Sentence Examples with the word Reckoned

Marino Giorgi reckoned the ordinary income of the pope for the year 1517 at about 580,000 ducats, of which 420,000 came from the States of the Church, ioo,000 from annates, and 60,000 from the composition tax instituted by Sixtus IV.

To all these various forces must be added the knights and native levies of the great orders, whose masters were practically independent sovereigns like the princes of Antioch and Tripoli; 3 and with these the total levy of the kingdom may be reckoned at some 25,000 men.

Time-honoured custom had hitherto reckoned primogeniture in the male line as the best 'title to the Russian crown; in the ustav of 1722 Peter denounced primogeniture in general as a stupid, dangerous, and even unscriptural practice of dubious origin.

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Objections to this definition on the score of incompleteness are, firstly, that, besides belief, practice must be reckoned with (since, as Dr W.

And as the sons of Zadok had no divine right as against the kings, so too they had no claim to be more legitimate than the priests of the local sanctuaries, who also were reckoned to the tribe which in the 7th century B.C. was recognized as having been divinely set apart as Jehovah's ministers in the days of Moses (Deut.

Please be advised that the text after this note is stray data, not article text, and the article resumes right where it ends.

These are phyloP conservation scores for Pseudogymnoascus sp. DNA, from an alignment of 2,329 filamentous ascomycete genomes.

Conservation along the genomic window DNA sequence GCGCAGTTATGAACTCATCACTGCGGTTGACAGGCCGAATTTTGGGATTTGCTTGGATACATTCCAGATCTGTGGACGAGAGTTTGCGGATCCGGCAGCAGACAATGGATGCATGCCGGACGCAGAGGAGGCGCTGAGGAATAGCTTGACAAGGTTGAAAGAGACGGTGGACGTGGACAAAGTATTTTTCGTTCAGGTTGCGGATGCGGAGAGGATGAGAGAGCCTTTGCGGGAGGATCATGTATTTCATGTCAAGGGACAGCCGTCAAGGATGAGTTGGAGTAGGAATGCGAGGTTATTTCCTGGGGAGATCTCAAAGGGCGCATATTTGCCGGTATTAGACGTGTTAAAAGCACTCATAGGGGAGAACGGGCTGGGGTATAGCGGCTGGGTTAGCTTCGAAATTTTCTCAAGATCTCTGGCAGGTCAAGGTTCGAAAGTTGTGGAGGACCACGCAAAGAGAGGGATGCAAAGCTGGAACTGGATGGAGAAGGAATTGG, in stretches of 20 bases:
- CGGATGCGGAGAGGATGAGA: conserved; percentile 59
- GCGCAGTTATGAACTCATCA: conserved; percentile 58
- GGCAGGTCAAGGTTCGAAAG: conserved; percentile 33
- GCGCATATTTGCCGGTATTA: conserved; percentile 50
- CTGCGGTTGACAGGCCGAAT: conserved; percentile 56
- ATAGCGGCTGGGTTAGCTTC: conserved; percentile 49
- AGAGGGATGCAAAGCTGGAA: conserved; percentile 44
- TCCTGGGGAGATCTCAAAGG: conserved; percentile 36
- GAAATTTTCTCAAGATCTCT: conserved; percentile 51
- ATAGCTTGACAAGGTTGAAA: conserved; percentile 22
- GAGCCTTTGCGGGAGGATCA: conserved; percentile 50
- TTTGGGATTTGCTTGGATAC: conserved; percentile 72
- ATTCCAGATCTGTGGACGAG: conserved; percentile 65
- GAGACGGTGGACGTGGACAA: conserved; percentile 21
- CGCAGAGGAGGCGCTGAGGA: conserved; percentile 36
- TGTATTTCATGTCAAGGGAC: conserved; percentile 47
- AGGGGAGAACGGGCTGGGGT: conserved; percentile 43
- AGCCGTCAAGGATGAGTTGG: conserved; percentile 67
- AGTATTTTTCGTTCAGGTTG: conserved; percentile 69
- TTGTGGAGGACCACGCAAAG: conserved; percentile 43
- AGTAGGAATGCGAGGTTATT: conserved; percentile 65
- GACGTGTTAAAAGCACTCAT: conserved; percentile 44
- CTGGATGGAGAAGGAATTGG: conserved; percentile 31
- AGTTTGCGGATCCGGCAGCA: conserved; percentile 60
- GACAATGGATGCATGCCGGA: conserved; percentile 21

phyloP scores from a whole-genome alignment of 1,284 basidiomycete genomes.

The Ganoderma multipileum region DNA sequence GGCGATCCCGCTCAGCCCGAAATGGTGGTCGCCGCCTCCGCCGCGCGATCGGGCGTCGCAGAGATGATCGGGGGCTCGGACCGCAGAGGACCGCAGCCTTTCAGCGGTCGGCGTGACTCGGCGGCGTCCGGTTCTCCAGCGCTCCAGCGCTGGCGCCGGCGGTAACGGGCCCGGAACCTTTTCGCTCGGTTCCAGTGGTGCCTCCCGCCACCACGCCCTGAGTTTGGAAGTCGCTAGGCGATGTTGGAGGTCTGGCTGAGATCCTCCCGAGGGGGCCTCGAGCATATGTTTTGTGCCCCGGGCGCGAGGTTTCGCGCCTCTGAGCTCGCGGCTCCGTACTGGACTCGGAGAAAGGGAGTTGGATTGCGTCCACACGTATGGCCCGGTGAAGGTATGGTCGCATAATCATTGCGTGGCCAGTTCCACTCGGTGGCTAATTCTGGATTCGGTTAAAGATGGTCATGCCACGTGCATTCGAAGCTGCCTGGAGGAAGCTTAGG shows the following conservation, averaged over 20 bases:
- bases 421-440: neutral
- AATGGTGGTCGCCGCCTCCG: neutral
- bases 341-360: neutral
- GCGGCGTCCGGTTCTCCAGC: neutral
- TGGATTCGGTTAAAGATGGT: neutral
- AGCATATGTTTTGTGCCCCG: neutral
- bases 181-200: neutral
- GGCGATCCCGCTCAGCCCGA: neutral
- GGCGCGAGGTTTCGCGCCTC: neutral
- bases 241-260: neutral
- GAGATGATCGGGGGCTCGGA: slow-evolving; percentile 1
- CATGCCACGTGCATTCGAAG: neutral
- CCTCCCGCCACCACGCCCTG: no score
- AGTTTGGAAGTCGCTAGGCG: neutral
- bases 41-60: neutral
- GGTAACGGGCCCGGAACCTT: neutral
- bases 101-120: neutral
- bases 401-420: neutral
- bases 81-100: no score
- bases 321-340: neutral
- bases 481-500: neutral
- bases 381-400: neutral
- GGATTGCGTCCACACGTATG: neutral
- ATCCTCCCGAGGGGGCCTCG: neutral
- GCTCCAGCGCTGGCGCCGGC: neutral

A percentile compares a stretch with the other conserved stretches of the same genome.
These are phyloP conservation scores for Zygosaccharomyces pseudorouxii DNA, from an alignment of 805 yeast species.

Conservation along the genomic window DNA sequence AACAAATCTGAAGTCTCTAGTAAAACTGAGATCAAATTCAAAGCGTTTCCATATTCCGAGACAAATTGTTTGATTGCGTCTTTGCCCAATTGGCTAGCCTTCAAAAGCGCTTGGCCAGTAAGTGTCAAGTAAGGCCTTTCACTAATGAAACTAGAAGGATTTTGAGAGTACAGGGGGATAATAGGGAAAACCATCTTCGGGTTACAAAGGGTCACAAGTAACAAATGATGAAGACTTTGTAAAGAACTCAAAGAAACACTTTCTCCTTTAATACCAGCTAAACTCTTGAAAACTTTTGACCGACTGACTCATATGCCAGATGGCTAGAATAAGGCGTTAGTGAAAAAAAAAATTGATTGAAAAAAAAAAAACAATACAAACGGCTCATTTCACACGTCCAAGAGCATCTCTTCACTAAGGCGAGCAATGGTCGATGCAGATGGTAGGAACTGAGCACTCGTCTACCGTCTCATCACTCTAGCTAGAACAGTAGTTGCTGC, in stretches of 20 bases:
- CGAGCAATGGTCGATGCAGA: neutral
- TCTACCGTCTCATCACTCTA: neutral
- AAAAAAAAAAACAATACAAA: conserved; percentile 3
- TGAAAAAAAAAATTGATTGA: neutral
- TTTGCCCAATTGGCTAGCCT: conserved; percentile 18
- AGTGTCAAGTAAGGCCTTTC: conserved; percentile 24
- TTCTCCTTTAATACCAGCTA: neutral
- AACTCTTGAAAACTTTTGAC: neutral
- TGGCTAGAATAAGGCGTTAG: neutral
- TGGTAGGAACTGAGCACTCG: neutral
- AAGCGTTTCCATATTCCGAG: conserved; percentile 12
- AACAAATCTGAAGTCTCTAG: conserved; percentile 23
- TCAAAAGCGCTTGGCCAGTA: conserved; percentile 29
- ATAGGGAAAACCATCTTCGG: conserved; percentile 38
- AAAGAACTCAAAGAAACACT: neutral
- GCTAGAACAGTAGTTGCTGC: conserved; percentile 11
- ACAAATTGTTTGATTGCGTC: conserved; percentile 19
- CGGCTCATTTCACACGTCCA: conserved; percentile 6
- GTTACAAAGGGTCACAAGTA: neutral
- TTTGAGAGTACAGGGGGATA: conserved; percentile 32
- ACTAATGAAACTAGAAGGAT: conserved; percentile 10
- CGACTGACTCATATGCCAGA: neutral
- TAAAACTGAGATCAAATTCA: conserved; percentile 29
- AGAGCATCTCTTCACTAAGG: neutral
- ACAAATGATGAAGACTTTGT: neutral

Similarly the emperor Charles the Bald is reckoned as Charles II.

The villages of Appleby, Oakthorpe, Donisthorpe, Stretton-en-le-Field, Willesley, Chilcote and Measham were reckoned as part of Derbyshire in 1086, although separated from it by the Leicestershire parishes of Over and Nether Seat.

Deacon Deuteronomy--why Father Mapple himself couldn't beat it, and he's reckoned something.

It was in these circumstances that he dictated to his servant, a tailor's apprentice, who was absolutely devoid of mathematical knowledge, his Anleitung zur Algebra (1770), a work which, though purely elementary, displays the mathematical genius of its author, and is still reckoned one of the best works of its class.

This gospel must have been translated at an early date into Greek, as Clement and Origen cite it as generally accessible, and Eusebius recounts that many reckoned it among the received books.